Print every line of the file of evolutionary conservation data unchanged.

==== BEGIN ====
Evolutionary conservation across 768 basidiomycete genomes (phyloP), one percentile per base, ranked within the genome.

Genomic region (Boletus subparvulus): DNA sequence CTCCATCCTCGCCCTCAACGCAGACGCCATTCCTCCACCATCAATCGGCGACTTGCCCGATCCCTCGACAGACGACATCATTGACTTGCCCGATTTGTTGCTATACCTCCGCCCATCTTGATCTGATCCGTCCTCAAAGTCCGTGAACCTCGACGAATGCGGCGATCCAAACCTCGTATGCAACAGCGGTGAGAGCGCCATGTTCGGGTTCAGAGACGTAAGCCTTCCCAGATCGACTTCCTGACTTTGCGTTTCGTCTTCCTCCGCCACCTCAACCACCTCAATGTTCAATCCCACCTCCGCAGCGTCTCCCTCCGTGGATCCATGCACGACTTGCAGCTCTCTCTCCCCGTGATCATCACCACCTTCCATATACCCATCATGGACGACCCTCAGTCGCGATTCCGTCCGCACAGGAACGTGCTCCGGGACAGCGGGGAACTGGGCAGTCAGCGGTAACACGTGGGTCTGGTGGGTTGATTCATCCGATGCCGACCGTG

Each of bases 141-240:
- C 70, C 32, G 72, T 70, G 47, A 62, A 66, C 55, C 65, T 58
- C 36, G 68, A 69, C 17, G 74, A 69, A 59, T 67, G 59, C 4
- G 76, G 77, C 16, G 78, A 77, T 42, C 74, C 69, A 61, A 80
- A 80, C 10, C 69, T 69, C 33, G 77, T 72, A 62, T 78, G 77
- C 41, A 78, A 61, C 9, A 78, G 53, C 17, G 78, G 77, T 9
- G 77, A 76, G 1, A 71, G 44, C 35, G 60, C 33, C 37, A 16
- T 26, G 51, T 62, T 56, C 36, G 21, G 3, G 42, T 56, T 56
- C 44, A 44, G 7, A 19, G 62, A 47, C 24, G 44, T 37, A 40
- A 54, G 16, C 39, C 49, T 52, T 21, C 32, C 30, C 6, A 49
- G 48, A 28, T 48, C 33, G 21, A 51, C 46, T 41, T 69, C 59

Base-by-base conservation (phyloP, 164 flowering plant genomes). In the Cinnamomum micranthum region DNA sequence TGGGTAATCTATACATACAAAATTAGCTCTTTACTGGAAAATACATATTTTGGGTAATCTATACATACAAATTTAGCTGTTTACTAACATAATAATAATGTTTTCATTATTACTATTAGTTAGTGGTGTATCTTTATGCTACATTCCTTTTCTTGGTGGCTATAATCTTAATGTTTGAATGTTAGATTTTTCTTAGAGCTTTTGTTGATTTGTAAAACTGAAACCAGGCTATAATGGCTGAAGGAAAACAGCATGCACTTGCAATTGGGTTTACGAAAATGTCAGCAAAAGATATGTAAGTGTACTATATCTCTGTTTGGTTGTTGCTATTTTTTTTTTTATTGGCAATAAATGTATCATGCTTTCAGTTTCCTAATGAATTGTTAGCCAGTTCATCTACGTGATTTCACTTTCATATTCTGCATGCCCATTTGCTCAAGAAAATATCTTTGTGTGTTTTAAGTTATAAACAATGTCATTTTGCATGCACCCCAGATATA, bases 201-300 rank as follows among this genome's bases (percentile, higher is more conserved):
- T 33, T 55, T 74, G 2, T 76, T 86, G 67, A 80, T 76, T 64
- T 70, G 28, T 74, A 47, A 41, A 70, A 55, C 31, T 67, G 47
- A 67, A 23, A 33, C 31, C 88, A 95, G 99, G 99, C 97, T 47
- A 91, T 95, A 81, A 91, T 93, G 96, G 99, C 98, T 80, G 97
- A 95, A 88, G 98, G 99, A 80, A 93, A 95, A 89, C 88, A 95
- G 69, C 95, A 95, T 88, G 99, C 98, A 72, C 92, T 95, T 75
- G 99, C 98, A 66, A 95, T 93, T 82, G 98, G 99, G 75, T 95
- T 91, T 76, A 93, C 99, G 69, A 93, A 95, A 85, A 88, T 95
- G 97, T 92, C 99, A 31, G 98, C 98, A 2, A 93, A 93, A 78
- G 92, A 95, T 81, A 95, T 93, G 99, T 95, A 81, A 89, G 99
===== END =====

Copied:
Evolutionary conservation across 768 basidiomycete genomes (phyloP), one percentile per base, ranked within the genome.

Genomic region (Boletus subparvulus): DNA sequence CTCCATCCTCGCCCTCAACGCAGACGCCATTCCTCCACCATCAATCGGCGACTTGCCCGATCCCTCGACAGACGACATCATTGACTTGCCCGATTTGTTGCTATACCTCCGCCCATCTTGATCTGATCCGTCCTCAAAGTCCGTGAACCTCGACGAATGCGGCGATCCAAACCTCGTATGCAACAGCGGTGAGAGCGCCATGTTCGGGTTCAGAGACGTAAGCCTTCCCAGATCGACTTCCTGACTTTGCGTTTCGTCTTCCTCCGCCACCTCAACCACCTCAATGTTCAATCCCACCTCCGCAGCGTCTCCCTCCGTGGATCCATGCACGACTTGCAGCTCTCTCTCCCCGTGATCATCACCACCTTCCATATACCCATCATGGACGACCCTCAGTCGCGATTCCGTCCGCACAGGAACGTGCTCCGGGACAGCGGGGAACTGGGCAGTCAGCGGTAACACGTGGGTCTGGTGGGTTGATTCATCCGATGCCGACCGTG

Each of bases 141-240:
- C 70, C 32, G 72, T 70, G 47, A 62, A 66, C 55, C 65, T 58
- C 36, G 68, A 69, C 17, G 74, A 69, A 59, T 67, G 59, C 4
- G 76, G 77, C 16, G 78, A 77, T 42, C 74, C 69, A 61, A 80
- A 80, C 10, C 69, T 69, C 33, G 77, T 72, A 62, T 78, G 77
- C 41, A 78, A 61, C 9, A 78, G 53, C 17, G 78, G 77, T 9
- G 77, A 76, G 1, A 71, G 44, C 35, G 60, C 33, C 37, A 16
- T 26, G 51, T 62, T 56, C 36, G 21, G 3, G 42, T 56, T 56
- C 44, A 44, G 7, A 19, G 62, A 47, C 24, G 44, T 37, A 40
- A 54, G 16, C 39, C 49, T 52, T 21, C 32, C 30, C 6, A 49
- G 48, A 28, T 48, C 33, G 21, A 51, C 46, T 41, T 69, C 59

Base-by-base conservation (phyloP, 164 flowering plant genomes). In the Cinnamomum micranthum region DNA sequence TGGGTAATCTATACATACAAAATTAGCTCTTTACTGGAAAATACATATTTTGGGTAATCTATACATACAAATTTAGCTGTTTACTAACATAATAATAATGTTTTCATTATTACTATTAGTTAGTGGTGTATCTTTATGCTACATTCCTTTTCTTGGTGGCTATAATCTTAATGTTTGAATGTTAGATTTTTCTTAGAGCTTTTGTTGATTTGTAAAACTGAAACCAGGCTATAATGGCTGAAGGAAAACAGCATGCACTTGCAATTGGGTTTACGAAAATGTCAGCAAAAGATATGTAAGTGTACTATATCTCTGTTTGGTTGTTGCTATTTTTTTTTTTATTGGCAATAAATGTATCATGCTTTCAGTTTCCTAATGAATTGTTAGCCAGTTCATCTACGTGATTTCACTTTCATATTCTGCATGCCCATTTGCTCAAGAAAATATCTTTGTGTGTTTTAAGTTATAAACAATGTCATTTTGCATGCACCCCAGATATA, bases 201-300 rank as follows among this genome's bases (percentile, higher is more conserved):
- T 33, T 55, T 74, G 2, T 76, T 86, G 67, A 80, T 76, T 64
- T 70, G 28, T 74, A 47, A 41, A 70, A 55, C 31, T 67, G 47
- A 67, A 23, A 33, C 31, C 88, A 95, G 99, G 99, C 97, T 47
- A 91, T 95, A 81, A 91, T 93, G 96, G 99, C 98, T 80, G 97
- A 95, A 88, G 98, G 99, A 80, A 93, A 95, A 89, C 88, A 95
- G 69, C 95, A 95, T 88, G 99, C 98, A 72, C 92, T 95, T 75
- G 99, C 98, A 66, A 95, T 93, T 82, G 98, G 99, G 75, T 95
- T 91, T 76, A 93, C 99, G 69, A 93, A 95, A 85, A 88, T 95
- G 97, T 92, C 99, A 31, G 98, C 98, A 2, A 93, A 93, A 78
- G 92, A 95, T 81, A 95, T 93, G 99, T 95, A 81, A 89, G 99